I have found on foreign tours that these work best with a well established group. Touring with VoiceMale in Slovenia this year was a dream. I couldn’t have hoped for a better group who loved everything we did and were full of praise for everything I organised (although I did get that old feeling of being the household drudge again — a rather unfortunate need for glory, I think. My friend Trudi tells me this is a male thing and is why women generally don’t fight in wars). We sang with several community choirs in Slovenia, performed concerts while the Queen was there (though our tickets had sold out so she couldn’t get a seat), went into schools and met singers there (and taught them to play conkers which we had strung before coming to the class and even primed some of them to break on the third or fourth hit). A wonderful event.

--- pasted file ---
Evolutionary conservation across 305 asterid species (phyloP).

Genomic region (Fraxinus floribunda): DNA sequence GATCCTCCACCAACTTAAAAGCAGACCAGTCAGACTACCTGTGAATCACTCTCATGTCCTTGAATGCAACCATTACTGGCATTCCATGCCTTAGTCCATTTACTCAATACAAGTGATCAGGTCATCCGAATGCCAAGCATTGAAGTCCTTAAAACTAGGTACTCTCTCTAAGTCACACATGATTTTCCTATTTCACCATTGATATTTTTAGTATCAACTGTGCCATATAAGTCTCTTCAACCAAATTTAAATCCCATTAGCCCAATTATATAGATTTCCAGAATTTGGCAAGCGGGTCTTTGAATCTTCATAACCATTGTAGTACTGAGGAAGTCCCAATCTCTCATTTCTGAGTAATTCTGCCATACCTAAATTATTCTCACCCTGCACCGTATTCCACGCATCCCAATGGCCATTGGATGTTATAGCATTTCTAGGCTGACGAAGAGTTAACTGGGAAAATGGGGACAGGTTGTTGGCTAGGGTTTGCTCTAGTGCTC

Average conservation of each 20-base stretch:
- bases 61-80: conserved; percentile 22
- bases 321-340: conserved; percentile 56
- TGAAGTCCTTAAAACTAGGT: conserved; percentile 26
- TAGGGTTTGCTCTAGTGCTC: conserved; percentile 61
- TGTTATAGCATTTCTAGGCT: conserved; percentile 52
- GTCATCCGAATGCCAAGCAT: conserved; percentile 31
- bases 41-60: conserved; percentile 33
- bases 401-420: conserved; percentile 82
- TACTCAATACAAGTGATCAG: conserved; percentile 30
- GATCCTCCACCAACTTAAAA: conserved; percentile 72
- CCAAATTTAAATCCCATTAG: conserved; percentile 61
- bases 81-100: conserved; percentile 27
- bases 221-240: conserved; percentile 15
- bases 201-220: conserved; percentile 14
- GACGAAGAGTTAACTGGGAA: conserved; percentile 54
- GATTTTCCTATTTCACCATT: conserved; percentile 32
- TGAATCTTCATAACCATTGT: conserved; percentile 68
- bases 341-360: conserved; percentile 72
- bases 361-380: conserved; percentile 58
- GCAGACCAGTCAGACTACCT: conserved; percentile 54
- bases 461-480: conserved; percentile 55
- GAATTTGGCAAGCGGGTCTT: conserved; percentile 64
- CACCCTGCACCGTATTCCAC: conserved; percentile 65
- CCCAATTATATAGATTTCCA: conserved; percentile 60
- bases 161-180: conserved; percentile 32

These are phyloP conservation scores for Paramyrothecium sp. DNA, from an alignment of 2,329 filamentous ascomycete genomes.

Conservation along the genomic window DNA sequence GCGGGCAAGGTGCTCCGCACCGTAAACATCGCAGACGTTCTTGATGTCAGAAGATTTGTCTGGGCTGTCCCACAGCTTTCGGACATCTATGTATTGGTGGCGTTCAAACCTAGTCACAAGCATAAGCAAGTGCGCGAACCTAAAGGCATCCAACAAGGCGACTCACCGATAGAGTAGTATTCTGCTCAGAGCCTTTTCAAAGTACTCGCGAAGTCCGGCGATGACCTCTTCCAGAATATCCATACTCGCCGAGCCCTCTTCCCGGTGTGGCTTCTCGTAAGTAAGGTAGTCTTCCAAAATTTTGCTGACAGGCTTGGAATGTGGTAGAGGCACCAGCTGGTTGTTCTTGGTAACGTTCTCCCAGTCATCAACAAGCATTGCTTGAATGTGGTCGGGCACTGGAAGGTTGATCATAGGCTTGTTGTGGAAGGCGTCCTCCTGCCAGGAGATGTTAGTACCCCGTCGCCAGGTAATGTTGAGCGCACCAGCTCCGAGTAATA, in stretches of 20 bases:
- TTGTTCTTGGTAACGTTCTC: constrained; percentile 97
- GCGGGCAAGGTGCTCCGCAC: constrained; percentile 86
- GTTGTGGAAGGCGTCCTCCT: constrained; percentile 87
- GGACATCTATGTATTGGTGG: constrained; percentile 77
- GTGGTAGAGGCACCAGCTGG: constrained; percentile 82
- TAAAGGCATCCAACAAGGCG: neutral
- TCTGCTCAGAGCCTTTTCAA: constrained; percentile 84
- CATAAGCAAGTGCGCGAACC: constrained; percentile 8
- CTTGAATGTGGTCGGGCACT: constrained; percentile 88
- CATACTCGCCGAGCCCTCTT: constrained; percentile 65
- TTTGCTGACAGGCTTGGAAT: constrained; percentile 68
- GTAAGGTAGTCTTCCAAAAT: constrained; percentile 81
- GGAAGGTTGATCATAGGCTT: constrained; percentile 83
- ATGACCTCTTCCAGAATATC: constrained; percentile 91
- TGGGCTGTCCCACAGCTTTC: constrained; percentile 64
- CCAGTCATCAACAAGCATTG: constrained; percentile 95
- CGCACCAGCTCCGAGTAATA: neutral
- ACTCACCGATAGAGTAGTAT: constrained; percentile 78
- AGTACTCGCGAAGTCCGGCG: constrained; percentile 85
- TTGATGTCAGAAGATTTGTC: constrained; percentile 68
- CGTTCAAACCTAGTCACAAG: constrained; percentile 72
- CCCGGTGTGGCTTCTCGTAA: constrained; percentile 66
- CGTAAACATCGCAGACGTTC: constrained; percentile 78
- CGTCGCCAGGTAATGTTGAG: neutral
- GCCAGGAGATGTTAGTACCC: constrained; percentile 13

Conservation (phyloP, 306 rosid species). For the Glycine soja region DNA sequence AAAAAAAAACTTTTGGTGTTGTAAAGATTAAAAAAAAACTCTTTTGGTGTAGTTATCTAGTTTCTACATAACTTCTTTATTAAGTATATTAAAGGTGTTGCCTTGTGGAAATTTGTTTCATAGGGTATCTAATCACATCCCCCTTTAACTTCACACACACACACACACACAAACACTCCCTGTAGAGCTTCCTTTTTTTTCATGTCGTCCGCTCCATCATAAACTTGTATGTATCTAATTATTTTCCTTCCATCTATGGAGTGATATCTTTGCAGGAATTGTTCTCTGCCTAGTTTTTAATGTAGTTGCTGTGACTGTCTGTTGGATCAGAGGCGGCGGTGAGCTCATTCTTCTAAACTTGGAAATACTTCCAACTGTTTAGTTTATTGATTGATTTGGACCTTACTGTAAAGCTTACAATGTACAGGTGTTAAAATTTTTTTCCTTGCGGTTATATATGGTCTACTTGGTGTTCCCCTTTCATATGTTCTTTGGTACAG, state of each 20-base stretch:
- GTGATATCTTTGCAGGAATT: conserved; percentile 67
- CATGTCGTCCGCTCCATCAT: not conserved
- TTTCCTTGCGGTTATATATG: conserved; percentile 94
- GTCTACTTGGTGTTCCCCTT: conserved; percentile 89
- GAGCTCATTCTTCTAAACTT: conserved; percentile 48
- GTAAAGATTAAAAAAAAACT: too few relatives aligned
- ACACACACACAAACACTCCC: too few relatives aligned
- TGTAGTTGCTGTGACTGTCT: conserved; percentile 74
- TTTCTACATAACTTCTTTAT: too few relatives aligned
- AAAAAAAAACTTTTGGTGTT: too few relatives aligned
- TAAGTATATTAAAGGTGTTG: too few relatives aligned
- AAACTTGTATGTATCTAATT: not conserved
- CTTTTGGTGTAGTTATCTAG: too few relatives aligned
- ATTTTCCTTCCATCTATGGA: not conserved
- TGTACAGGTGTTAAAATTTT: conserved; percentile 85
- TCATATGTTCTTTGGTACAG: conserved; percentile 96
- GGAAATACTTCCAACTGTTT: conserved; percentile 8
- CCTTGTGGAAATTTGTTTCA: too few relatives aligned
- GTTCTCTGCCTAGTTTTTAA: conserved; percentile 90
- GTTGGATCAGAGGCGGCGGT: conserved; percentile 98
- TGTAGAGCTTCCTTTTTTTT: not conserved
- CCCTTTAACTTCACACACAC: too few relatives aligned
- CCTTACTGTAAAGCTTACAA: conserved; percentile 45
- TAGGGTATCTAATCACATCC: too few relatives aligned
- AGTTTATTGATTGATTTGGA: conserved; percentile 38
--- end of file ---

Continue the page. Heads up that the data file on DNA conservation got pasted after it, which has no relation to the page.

Conversely, the scratch choir I toured with in August which I led was more troublesome, with endless complaints about dogs barking, or that they couldn’t pitch from my portable Casio keyboard (which I only use for my own pitching!). Also terrible backseat driving (which VoiceMale didn’t have at all) as I was driving the minibus. And I now never lead groups at Christmas as I did one year. The emotional needs are just too much. I’m sure you’re thinking, “Ah, this is Tuckman’s theory of group process about how groups go through a storming period before they create norms and then perform.” And I think you’re right, hence why I prefer established groups to some extent. And of course there are things I can do to help that storming period through (but generally don’t).